Researchers at Northwestern University have discovered a critical new way a man can transmit the HIV virus to a woman.
Scientists had long believed that the normal lining of the female vaginal tract was an effective barrier to invasion of the HIV virus during sexual intercourse. They thought the large HIV virus couldn't penetrate the tissue.
But new research from Northwestern University's Feinberg School of Medicine has shown for the first time that the HIV virus does indeed penetrate a woman's normal, healthy genital tissue to a depth were it can gain access to its immune cell targets.
"This is an unexpected and important result," said Thomas Hope, principle investigator and professor of cell and molecular biology at the Feinberg School. "We have a new understanding of how HIV can invade the female vaginal tract."
"Until now, science has really had no idea about the details of how sexual transmission of HIV actually works," Hope added. "The mechanism was all very murky."
Hope, his Northwestern colleagues, and collaborators at Tulane University discovered that interior vaginal skin is vulnerable to HIV invasion at the level where it naturally sheds and replaces skin cells, a point where the cells are not as tightly bound together. He will present his findings December 16 at the American Society for Cell Biology 48th annual meeting in San Francisco.
Women and female adolescents now account for 26 percent of all new HIV cases in the U.S., according to the Centers for Disease Control. Based on its most recent analysis of 2005 data, the CDC estimated that there were 56,300 new HIV infections that year and traced 31 percent of the total to high-risk heterosexual contact. More than half of the new cases of HIV infection worldwide are in women.
Hope said he hopes his findings, if confirmed by future studies, will provide information to help develop microbicides and vaccines to protect against HIV.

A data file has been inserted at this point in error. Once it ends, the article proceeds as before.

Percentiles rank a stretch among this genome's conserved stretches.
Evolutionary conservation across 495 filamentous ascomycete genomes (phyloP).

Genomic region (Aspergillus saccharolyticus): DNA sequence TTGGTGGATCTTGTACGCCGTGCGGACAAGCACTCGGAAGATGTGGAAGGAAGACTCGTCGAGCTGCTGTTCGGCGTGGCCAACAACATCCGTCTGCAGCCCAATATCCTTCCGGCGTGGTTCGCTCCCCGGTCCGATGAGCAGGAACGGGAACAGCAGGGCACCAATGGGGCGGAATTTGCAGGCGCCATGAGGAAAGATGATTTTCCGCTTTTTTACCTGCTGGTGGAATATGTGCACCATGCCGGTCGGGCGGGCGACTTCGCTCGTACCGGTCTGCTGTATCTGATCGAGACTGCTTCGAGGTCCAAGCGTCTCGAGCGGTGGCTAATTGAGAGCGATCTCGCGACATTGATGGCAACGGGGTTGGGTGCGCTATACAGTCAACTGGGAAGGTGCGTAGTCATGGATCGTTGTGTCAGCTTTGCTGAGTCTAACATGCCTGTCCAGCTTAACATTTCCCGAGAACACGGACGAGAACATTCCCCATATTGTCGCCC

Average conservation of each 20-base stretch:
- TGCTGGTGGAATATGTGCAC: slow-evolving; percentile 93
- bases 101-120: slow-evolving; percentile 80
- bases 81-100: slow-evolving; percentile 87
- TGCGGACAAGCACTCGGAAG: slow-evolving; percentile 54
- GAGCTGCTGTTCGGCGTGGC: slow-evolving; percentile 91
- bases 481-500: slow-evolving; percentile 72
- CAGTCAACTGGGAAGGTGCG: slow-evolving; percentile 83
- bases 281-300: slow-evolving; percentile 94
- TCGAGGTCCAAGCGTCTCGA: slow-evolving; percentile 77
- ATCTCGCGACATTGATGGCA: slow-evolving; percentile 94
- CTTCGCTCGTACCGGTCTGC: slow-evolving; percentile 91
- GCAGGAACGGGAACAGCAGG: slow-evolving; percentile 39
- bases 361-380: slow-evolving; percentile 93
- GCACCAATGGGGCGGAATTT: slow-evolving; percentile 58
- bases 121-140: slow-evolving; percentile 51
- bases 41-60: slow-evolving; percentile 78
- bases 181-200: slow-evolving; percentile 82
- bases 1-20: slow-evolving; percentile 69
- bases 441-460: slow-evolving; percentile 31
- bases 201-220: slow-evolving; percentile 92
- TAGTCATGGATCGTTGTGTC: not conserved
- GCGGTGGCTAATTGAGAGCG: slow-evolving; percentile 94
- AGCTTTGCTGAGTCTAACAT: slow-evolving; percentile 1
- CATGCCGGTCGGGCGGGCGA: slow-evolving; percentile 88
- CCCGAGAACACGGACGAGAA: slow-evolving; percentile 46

"We urgently need new prevention strategies or therapeutics to block the entry of HIV through a woman's genital skin," Hope said. While condoms are 100% effective in blocking the virus, "people don't always use them for cultural and other reasons," he noted.
By labeling the HIV viruses with photo-activated fluorescent tags, Northwestern researchers were able to view the virus as it penetrated the outermost lining of the female genital tract, called the squamous epithelium, in female human tissue obtained from a hysterectomy and in animal models.
Researchers found that HIV penetrated the genital skin barrier primarily by moving quickly -- in just four hours -- between skin cells to reach 50 microns beneath the skin, a depth similar to the width of a human hair. This is the depth at which some of the immune cells targeted by HIV are located.
HIV penetration was more common in the outermost superficial layers of skin and likely occurred during the normal turnover and shedding of skin cells. In the shedding process, the skin cells are no longer as tightly bound together so water -- and HIV -- can easily enter.
"As pieces of the skin flake off, that's the loose point in the system where the virus can get in," Hope said.
Previously, scientists thought that the HIV virus invaded a woman's immune system through the single layer of skin cells that line her cervical canal. "That was always thought to be the weak point in the system," Hope said.
However, a previous trial in Africa in which women used a diaphragm to block the cervix did not reduce transmission. Nor are women who have had hysterectomies less vulnerable to contracting HIV through sex.
Hope said researchers had also believed the only way HIV could enter the vaginal tract was if a woman had an open lesion on her skin, for example caused by the herpes virus. When breaks are present in the skin it should be easier for HIV to enter the skin and bind to and infect immune cells. But in studies where women were given anti-herpes drugs to decrease their lesions, there was no decrease in transmission. In light of the new results, it is possible that HIV can enter the vaginal tissue and initiate infection without any physical breaks.
"A big mistake in this field is the idea that transmission only takes place one way," Hope said. "Our perspective is the viruses can infect people in more than one way. We say one of those ways that needs to be in the equation is that the virus can be transmitted directly through the skin."
The next step will be to prove that the virus actually infects the immune cells in the vaginal tract. "A key experiment in the future is to identify the first cells to get infected in the epithelium, which is not necessarily where people would have looked for them before," Hope said.